Circulating Blood of the Embryo
Early in the process of blood development, mesenchyme transforms into angioblasts or into primitive erythroblasts. The red blood cells-- in the first generation, at least--develop from the walls and within the lumen of the newly formed vessels ( Sabin, 1920). This process of development is well under way before the first circulatory are through the embryo has been completed. As soon as afferent and efferent channels have been joined, the heart pumps through them the cells that previously had accumulated in the yolk sac. This event begins at 33 to 36 hours and is well established by 48 hours incubation, which is the age when the first smears were made in this study. Before this, the development of hemoglobin has caused the blood to take on a red color. In the primary generation of red cells, the hemoglobin is acquired much more rapidly than in the later generations, with the result that, although the cell has a red color as seen with the unaided eye, the stained cytoplasm retains a strong affinity for basophilic dyes. It is this fact that leads to misunderstanding in cell terminology and to error in identification of the stage of development. As successive generations appear this source of error becomes less and less.
Dantschakoff ( 1907 and 1908a and b) observations of the early transformation of mesenchyme into blood islands and thence into intravascular and extravascular blood elements were based on celloidin-sectioned material. The statements agree closely with those of Sabin ( 1920) but the names and interpretations are different. Both authors agree that blood cells can be produced from the endothelium of the blood islands of yolk sac and the dorsal aorta of the early embryo.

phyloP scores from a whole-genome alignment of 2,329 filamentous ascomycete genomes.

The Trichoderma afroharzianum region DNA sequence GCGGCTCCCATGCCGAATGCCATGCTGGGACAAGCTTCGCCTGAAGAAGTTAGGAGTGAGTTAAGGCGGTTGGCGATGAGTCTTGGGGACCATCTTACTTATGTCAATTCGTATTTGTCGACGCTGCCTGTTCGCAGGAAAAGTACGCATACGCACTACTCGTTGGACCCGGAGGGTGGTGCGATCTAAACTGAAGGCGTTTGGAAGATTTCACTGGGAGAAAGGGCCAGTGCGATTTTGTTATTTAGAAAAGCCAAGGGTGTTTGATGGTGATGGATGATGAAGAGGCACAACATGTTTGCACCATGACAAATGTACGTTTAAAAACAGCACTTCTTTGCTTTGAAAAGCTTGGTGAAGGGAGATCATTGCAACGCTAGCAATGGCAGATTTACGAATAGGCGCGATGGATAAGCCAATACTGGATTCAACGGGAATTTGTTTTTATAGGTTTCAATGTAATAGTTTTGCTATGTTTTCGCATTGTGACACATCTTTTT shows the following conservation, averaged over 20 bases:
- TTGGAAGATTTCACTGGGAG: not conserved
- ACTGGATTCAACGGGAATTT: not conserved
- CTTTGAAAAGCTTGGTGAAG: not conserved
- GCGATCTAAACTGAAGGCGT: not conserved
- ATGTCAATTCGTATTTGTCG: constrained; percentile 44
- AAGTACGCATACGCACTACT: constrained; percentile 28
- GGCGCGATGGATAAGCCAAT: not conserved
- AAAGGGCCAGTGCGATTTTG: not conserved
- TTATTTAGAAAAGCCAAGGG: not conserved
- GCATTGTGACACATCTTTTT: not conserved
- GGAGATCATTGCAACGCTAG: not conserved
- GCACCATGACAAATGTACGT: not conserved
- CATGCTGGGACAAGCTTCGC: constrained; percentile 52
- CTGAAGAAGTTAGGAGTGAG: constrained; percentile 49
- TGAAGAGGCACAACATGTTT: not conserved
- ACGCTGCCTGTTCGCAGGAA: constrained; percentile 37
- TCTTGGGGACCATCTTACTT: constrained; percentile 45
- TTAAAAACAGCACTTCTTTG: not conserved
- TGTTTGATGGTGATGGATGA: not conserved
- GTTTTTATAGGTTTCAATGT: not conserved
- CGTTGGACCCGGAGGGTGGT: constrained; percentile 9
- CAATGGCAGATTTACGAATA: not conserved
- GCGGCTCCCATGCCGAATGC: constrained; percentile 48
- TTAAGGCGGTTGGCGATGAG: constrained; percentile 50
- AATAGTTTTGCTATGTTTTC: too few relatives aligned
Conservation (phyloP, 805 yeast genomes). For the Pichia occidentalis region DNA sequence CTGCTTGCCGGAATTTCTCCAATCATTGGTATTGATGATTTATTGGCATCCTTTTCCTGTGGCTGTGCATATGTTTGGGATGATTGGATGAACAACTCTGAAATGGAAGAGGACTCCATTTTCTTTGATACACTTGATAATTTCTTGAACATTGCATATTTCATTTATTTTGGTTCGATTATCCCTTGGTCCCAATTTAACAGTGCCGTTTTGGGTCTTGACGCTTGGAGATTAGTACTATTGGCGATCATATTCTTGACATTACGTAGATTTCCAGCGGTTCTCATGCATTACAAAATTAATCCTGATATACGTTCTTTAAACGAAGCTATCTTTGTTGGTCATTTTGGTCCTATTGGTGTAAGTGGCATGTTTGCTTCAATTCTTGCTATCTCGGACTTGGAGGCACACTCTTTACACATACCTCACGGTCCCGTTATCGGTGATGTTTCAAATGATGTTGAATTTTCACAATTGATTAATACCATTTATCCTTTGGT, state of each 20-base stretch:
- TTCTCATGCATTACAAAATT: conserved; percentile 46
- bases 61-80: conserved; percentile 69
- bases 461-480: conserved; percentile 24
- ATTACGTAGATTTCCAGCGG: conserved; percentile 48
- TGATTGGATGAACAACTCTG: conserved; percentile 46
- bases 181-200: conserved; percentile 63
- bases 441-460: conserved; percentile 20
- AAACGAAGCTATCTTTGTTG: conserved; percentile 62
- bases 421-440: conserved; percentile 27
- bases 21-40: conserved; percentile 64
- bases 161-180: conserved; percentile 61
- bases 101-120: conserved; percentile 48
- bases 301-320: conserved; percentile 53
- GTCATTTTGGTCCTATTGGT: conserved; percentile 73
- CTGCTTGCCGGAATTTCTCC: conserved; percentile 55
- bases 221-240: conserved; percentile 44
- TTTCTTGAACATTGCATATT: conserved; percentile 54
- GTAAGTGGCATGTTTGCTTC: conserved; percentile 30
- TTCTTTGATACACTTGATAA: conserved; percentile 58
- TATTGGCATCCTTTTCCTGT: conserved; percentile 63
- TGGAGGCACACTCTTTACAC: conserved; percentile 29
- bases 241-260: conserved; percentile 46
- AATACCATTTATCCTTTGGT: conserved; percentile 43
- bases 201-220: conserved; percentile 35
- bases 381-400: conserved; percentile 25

Dantschakoff ( 1907) summarized her basic hematologic theory as follows (p. 166):
"Auf Grund des Erorterten konnen wir also eine vollstandige Analogie zwischen der ersten Blutbildung ausserhalb und innerhalb des embryonalen Korpers annehem. Die ersten Blutzellen treten hier wie dort zuerst als Lymphozyten kleinerer und grosserer Form auf,--diese mussen also als die Stammzellen aller Blutelemente betrachtet werden und erzeugen durch Proliferation und Differenzierung in versehiedenen Richungen die mannigfaltigen Formen der roten und weissen Blutkorperchen, die wir im erwachsenen Organismus finden."1
Murray ( 1932) analyzed the observations of Sabin and of Dantschakoff by studying early blood formation in tissue culture. He used parts of the primitive streak of the chick embryo before the head fold developed. From these undifferentiated cells, he obtained cultures that went through all the early stages of blood island formation, with angioblasts enclosed within an endothelial boundary. These early stages agreed very closely with the observations made by Sabin on the living chick. Murray observed in tissue culture all the steps in primary erythrocyte differentiation up to cells that had an oval shape and contained hemoglobin, even up to a fully mature cell. This entire process took place in his cultures within 24 hours.
It has been pointed out by Dantschakoff ( 1908b and 1909b) that whereas Maximow ( 1909) found but two generation types in the development of red blood cells in mammals-- primary and definitive--she found that in chickens there was a succession of generations by which the transition from the primary to the definitive type was accomplished. Each generation of cells attained maturity within its life span.
The primary generation of red blood cells in the chick embryo is so conspicuously different____________________